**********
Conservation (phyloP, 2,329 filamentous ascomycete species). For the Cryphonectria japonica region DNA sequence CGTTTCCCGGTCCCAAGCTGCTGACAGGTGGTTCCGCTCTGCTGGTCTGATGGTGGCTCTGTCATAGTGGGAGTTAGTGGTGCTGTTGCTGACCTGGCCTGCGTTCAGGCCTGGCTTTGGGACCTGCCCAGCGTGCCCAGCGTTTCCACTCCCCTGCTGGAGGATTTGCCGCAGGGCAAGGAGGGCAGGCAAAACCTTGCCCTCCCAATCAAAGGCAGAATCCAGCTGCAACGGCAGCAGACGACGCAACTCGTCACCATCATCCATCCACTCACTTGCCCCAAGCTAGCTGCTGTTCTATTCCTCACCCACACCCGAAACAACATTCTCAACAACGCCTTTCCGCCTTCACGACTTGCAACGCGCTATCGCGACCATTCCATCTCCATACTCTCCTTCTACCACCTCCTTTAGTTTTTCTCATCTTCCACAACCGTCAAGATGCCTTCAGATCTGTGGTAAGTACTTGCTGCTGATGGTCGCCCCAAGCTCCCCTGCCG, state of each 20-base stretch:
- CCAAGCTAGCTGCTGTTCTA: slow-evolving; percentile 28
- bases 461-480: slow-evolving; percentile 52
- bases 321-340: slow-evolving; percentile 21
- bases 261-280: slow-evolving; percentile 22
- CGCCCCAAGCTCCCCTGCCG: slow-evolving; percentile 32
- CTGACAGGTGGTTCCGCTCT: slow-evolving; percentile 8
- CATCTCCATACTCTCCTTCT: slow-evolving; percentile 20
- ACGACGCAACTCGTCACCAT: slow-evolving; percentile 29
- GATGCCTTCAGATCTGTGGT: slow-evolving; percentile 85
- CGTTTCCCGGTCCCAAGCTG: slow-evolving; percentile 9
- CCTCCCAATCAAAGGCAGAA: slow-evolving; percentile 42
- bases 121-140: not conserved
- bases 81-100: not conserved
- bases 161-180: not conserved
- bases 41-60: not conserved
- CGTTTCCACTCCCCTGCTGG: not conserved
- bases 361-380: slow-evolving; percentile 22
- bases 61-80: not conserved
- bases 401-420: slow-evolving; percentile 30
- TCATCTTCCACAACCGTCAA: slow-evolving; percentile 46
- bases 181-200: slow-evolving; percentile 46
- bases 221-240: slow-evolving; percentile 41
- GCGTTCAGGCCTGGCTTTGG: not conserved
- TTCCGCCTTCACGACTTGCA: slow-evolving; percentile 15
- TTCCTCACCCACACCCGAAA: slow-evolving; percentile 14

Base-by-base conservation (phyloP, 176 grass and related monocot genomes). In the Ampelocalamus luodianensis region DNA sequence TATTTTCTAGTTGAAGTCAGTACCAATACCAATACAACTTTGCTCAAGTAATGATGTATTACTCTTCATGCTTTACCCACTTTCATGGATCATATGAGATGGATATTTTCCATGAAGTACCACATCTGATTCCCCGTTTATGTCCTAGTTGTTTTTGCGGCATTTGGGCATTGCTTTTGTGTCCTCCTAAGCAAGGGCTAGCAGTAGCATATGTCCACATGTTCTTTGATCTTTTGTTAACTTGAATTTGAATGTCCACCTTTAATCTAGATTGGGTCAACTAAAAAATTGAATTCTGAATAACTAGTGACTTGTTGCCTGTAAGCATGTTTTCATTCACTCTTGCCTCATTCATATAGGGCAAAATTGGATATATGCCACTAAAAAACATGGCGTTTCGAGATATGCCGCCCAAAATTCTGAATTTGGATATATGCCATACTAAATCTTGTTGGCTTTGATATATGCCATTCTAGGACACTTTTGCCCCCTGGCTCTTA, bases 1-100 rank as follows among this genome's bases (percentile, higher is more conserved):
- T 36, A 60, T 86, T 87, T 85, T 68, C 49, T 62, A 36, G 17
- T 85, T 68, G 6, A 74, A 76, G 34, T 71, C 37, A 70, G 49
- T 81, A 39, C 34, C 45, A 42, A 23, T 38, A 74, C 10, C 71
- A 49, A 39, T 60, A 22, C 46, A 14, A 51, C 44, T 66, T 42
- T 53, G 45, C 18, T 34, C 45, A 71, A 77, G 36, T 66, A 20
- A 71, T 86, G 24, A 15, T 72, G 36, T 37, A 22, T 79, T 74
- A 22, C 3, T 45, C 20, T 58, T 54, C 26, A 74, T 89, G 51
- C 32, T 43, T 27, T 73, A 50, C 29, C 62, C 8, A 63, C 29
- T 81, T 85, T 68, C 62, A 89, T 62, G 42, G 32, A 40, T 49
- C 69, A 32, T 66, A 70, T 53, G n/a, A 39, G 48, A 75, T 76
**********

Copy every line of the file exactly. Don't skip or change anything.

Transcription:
Conservation (phyloP, 2,329 filamentous ascomycete species). For the Cryphonectria japonica region DNA sequence CGTTTCCCGGTCCCAAGCTGCTGACAGGTGGTTCCGCTCTGCTGGTCTGATGGTGGCTCTGTCATAGTGGGAGTTAGTGGTGCTGTTGCTGACCTGGCCTGCGTTCAGGCCTGGCTTTGGGACCTGCCCAGCGTGCCCAGCGTTTCCACTCCCCTGCTGGAGGATTTGCCGCAGGGCAAGGAGGGCAGGCAAAACCTTGCCCTCCCAATCAAAGGCAGAATCCAGCTGCAACGGCAGCAGACGACGCAACTCGTCACCATCATCCATCCACTCACTTGCCCCAAGCTAGCTGCTGTTCTATTCCTCACCCACACCCGAAACAACATTCTCAACAACGCCTTTCCGCCTTCACGACTTGCAACGCGCTATCGCGACCATTCCATCTCCATACTCTCCTTCTACCACCTCCTTTAGTTTTTCTCATCTTCCACAACCGTCAAGATGCCTTCAGATCTGTGGTAAGTACTTGCTGCTGATGGTCGCCCCAAGCTCCCCTGCCG, state of each 20-base stretch:
- CCAAGCTAGCTGCTGTTCTA: slow-evolving; percentile 28
- bases 461-480: slow-evolving; percentile 52
- bases 321-340: slow-evolving; percentile 21
- bases 261-280: slow-evolving; percentile 22
- CGCCCCAAGCTCCCCTGCCG: slow-evolving; percentile 32
- CTGACAGGTGGTTCCGCTCT: slow-evolving; percentile 8
- CATCTCCATACTCTCCTTCT: slow-evolving; percentile 20
- ACGACGCAACTCGTCACCAT: slow-evolving; percentile 29
- GATGCCTTCAGATCTGTGGT: slow-evolving; percentile 85
- CGTTTCCCGGTCCCAAGCTG: slow-evolving; percentile 9
- CCTCCCAATCAAAGGCAGAA: slow-evolving; percentile 42
- bases 121-140: not conserved
- bases 81-100: not conserved
- bases 161-180: not conserved
- bases 41-60: not conserved
- CGTTTCCACTCCCCTGCTGG: not conserved
- bases 361-380: slow-evolving; percentile 22
- bases 61-80: not conserved
- bases 401-420: slow-evolving; percentile 30
- TCATCTTCCACAACCGTCAA: slow-evolving; percentile 46
- bases 181-200: slow-evolving; percentile 46
- bases 221-240: slow-evolving; percentile 41
- GCGTTCAGGCCTGGCTTTGG: not conserved
- TTCCGCCTTCACGACTTGCA: slow-evolving; percentile 15
- TTCCTCACCCACACCCGAAA: slow-evolving; percentile 14

Base-by-base conservation (phyloP, 176 grass and related monocot genomes). In the Ampelocalamus luodianensis region DNA sequence TATTTTCTAGTTGAAGTCAGTACCAATACCAATACAACTTTGCTCAAGTAATGATGTATTACTCTTCATGCTTTACCCACTTTCATGGATCATATGAGATGGATATTTTCCATGAAGTACCACATCTGATTCCCCGTTTATGTCCTAGTTGTTTTTGCGGCATTTGGGCATTGCTTTTGTGTCCTCCTAAGCAAGGGCTAGCAGTAGCATATGTCCACATGTTCTTTGATCTTTTGTTAACTTGAATTTGAATGTCCACCTTTAATCTAGATTGGGTCAACTAAAAAATTGAATTCTGAATAACTAGTGACTTGTTGCCTGTAAGCATGTTTTCATTCACTCTTGCCTCATTCATATAGGGCAAAATTGGATATATGCCACTAAAAAACATGGCGTTTCGAGATATGCCGCCCAAAATTCTGAATTTGGATATATGCCATACTAAATCTTGTTGGCTTTGATATATGCCATTCTAGGACACTTTTGCCCCCTGGCTCTTA, bases 1-100 rank as follows among this genome's bases (percentile, higher is more conserved):
- T 36, A 60, T 86, T 87, T 85, T 68, C 49, T 62, A 36, G 17
- T 85, T 68, G 6, A 74, A 76, G 34, T 71, C 37, A 70, G 49
- T 81, A 39, C 34, C 45, A 42, A 23, T 38, A 74, C 10, C 71
- A 49, A 39, T 60, A 22, C 46, A 14, A 51, C 44, T 66, T 42
- T 53, G 45, C 18, T 34, C 45, A 71, A 77, G 36, T 66, A 20
- A 71, T 86, G 24, A 15, T 72, G 36, T 37, A 22, T 79, T 74
- A 22, C 3, T 45, C 20, T 58, T 54, C 26, A 74, T 89, G 51
- C 32, T 43, T 27, T 73, A 50, C 29, C 62, C 8, A 63, C 29
- T 81, T 85, T 68, C 62, A 89, T 62, G 42, G 32, A 40, T 49
- C 69, A 32, T 66, A 70, T 53, G n/a, A 39, G 48, A 75, T 76